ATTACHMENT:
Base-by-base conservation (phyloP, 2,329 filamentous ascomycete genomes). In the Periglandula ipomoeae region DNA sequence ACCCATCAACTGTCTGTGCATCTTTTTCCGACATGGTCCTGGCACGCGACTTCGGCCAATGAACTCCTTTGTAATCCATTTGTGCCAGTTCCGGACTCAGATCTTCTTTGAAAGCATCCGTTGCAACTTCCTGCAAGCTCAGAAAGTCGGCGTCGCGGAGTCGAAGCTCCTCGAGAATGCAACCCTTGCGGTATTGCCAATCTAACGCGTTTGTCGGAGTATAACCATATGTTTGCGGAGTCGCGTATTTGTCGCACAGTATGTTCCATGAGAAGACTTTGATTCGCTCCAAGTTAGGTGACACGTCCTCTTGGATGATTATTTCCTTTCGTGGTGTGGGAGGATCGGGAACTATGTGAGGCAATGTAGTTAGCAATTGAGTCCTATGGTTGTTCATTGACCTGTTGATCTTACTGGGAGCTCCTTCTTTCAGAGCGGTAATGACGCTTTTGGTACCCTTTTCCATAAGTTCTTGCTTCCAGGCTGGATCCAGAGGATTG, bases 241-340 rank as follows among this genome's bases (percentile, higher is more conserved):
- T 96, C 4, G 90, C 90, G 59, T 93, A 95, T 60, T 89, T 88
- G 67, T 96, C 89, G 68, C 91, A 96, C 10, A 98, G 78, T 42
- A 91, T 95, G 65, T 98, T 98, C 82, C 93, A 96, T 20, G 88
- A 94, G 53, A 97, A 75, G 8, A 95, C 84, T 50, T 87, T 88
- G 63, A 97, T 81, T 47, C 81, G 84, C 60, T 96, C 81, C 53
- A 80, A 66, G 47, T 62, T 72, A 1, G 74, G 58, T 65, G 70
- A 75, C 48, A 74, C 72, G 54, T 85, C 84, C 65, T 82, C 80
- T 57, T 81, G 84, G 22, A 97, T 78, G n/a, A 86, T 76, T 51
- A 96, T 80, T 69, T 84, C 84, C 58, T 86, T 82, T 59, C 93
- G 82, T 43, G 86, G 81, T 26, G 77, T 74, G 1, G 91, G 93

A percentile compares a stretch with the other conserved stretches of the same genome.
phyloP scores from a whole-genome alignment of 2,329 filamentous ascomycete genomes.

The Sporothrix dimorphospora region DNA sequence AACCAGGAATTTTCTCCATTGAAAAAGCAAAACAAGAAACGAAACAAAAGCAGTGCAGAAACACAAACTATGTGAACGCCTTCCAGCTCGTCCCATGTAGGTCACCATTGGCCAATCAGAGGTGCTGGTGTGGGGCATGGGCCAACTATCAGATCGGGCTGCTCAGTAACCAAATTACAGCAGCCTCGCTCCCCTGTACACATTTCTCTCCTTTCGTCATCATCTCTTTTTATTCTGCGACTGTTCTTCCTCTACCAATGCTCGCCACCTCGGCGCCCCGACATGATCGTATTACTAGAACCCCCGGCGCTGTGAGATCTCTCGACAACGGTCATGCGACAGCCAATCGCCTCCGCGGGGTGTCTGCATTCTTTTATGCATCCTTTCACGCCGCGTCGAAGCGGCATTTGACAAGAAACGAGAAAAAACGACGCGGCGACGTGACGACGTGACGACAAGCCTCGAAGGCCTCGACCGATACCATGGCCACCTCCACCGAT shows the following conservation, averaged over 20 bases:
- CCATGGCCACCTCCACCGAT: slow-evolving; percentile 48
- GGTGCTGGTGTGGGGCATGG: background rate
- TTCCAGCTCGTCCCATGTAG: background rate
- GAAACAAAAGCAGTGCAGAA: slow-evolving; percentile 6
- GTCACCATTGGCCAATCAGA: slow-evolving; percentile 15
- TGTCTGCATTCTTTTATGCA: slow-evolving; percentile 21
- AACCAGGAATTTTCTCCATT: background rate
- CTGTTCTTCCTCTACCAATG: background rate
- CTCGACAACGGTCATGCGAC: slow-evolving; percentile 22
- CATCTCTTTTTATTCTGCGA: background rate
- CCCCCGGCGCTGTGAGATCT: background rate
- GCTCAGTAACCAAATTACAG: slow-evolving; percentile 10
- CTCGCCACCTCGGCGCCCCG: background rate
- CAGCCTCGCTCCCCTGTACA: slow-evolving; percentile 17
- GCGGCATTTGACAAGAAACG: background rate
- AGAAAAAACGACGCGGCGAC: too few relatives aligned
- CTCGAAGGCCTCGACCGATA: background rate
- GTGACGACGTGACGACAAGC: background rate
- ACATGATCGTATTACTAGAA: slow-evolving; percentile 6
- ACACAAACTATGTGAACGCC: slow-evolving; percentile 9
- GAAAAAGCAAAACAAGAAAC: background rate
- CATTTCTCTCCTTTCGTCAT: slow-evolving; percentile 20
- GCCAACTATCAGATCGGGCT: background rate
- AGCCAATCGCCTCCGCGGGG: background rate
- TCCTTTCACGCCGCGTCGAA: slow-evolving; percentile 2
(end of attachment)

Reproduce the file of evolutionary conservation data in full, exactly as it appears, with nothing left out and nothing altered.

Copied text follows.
Base-by-base conservation (phyloP, 2,329 filamentous ascomycete genomes). In the Periglandula ipomoeae region DNA sequence ACCCATCAACTGTCTGTGCATCTTTTTCCGACATGGTCCTGGCACGCGACTTCGGCCAATGAACTCCTTTGTAATCCATTTGTGCCAGTTCCGGACTCAGATCTTCTTTGAAAGCATCCGTTGCAACTTCCTGCAAGCTCAGAAAGTCGGCGTCGCGGAGTCGAAGCTCCTCGAGAATGCAACCCTTGCGGTATTGCCAATCTAACGCGTTTGTCGGAGTATAACCATATGTTTGCGGAGTCGCGTATTTGTCGCACAGTATGTTCCATGAGAAGACTTTGATTCGCTCCAAGTTAGGTGACACGTCCTCTTGGATGATTATTTCCTTTCGTGGTGTGGGAGGATCGGGAACTATGTGAGGCAATGTAGTTAGCAATTGAGTCCTATGGTTGTTCATTGACCTGTTGATCTTACTGGGAGCTCCTTCTTTCAGAGCGGTAATGACGCTTTTGGTACCCTTTTCCATAAGTTCTTGCTTCCAGGCTGGATCCAGAGGATTG, bases 241-340 rank as follows among this genome's bases (percentile, higher is more conserved):
- T 96, C 4, G 90, C 90, G 59, T 93, A 95, T 60, T 89, T 88
- G 67, T 96, C 89, G 68, C 91, A 96, C 10, A 98, G 78, T 42
- A 91, T 95, G 65, T 98, T 98, C 82, C 93, A 96, T 20, G 88
- A 94, G 53, A 97, A 75, G 8, A 95, C 84, T 50, T 87, T 88
- G 63, A 97, T 81, T 47, C 81, G 84, C 60, T 96, C 81, C 53
- A 80, A 66, G 47, T 62, T 72, A 1, G 74, G 58, T 65, G 70
- A 75, C 48, A 74, C 72, G 54, T 85, C 84, C 65, T 82, C 80
- T 57, T 81, G 84, G 22, A 97, T 78, G n/a, A 86, T 76, T 51
- A 96, T 80, T 69, T 84, C 84, C 58, T 86, T 82, T 59, C 93
- G 82, T 43, G 86, G 81, T 26, G 77, T 74, G 1, G 91, G 93

A percentile compares a stretch with the other conserved stretches of the same genome.
phyloP scores from a whole-genome alignment of 2,329 filamentous ascomycete genomes.

The Sporothrix dimorphospora region DNA sequence AACCAGGAATTTTCTCCATTGAAAAAGCAAAACAAGAAACGAAACAAAAGCAGTGCAGAAACACAAACTATGTGAACGCCTTCCAGCTCGTCCCATGTAGGTCACCATTGGCCAATCAGAGGTGCTGGTGTGGGGCATGGGCCAACTATCAGATCGGGCTGCTCAGTAACCAAATTACAGCAGCCTCGCTCCCCTGTACACATTTCTCTCCTTTCGTCATCATCTCTTTTTATTCTGCGACTGTTCTTCCTCTACCAATGCTCGCCACCTCGGCGCCCCGACATGATCGTATTACTAGAACCCCCGGCGCTGTGAGATCTCTCGACAACGGTCATGCGACAGCCAATCGCCTCCGCGGGGTGTCTGCATTCTTTTATGCATCCTTTCACGCCGCGTCGAAGCGGCATTTGACAAGAAACGAGAAAAAACGACGCGGCGACGTGACGACGTGACGACAAGCCTCGAAGGCCTCGACCGATACCATGGCCACCTCCACCGAT shows the following conservation, averaged over 20 bases:
- CCATGGCCACCTCCACCGAT: slow-evolving; percentile 48
- GGTGCTGGTGTGGGGCATGG: background rate
- TTCCAGCTCGTCCCATGTAG: background rate
- GAAACAAAAGCAGTGCAGAA: slow-evolving; percentile 6
- GTCACCATTGGCCAATCAGA: slow-evolving; percentile 15
- TGTCTGCATTCTTTTATGCA: slow-evolving; percentile 21
- AACCAGGAATTTTCTCCATT: background rate
- CTGTTCTTCCTCTACCAATG: background rate
- CTCGACAACGGTCATGCGAC: slow-evolving; percentile 22
- CATCTCTTTTTATTCTGCGA: background rate
- CCCCCGGCGCTGTGAGATCT: background rate
- GCTCAGTAACCAAATTACAG: slow-evolving; percentile 10
- CTCGCCACCTCGGCGCCCCG: background rate
- CAGCCTCGCTCCCCTGTACA: slow-evolving; percentile 17
- GCGGCATTTGACAAGAAACG: background rate
- AGAAAAAACGACGCGGCGAC: too few relatives aligned
- CTCGAAGGCCTCGACCGATA: background rate
- GTGACGACGTGACGACAAGC: background rate
- ACATGATCGTATTACTAGAA: slow-evolving; percentile 6
- ACACAAACTATGTGAACGCC: slow-evolving; percentile 9
- GAAAAAGCAAAACAAGAAAC: background rate
- CATTTCTCTCCTTTCGTCAT: slow-evolving; percentile 20
- GCCAACTATCAGATCGGGCT: background rate
- AGCCAATCGCCTCCGCGGGG: background rate
- TCCTTTCACGCCGCGTCGAA: slow-evolving; percentile 2